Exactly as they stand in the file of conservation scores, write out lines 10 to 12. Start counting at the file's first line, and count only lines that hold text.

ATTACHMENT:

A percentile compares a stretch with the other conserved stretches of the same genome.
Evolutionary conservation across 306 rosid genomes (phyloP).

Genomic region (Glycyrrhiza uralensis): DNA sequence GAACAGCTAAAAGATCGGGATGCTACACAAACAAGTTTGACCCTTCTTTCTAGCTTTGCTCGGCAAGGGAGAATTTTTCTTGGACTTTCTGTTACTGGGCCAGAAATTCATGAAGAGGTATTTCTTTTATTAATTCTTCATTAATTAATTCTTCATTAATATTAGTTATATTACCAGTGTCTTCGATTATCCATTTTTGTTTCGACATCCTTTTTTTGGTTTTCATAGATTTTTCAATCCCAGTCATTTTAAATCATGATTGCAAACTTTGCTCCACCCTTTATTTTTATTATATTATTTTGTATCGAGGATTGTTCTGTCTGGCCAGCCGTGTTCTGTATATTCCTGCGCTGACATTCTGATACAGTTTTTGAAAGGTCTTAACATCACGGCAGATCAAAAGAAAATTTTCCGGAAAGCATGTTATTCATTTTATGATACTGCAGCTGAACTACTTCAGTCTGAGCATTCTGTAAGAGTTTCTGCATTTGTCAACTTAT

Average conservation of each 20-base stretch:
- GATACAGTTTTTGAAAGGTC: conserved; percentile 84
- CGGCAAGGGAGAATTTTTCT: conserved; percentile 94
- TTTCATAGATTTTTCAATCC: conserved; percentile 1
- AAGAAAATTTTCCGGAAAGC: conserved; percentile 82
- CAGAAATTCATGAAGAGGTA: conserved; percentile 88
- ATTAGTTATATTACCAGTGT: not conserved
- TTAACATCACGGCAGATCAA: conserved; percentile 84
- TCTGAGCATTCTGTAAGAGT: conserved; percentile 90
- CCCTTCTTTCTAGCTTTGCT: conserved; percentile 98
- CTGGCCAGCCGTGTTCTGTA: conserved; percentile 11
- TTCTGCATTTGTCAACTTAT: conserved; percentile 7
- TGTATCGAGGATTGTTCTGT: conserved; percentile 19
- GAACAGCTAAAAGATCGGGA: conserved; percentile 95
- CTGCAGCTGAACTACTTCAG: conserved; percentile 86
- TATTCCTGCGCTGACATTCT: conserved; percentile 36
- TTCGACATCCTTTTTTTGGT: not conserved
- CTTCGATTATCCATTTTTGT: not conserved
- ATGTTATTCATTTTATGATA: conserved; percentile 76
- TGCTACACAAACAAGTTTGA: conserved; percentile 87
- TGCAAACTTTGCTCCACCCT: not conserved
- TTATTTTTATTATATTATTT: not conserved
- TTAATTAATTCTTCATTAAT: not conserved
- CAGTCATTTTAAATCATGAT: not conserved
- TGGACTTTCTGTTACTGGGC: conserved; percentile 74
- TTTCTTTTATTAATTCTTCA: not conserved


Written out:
- ATTAGTTATATTACCAGTGT: not conserved
- TTAACATCACGGCAGATCAA: conserved; percentile 84
- TCTGAGCATTCTGTAAGAGT: conserved; percentile 90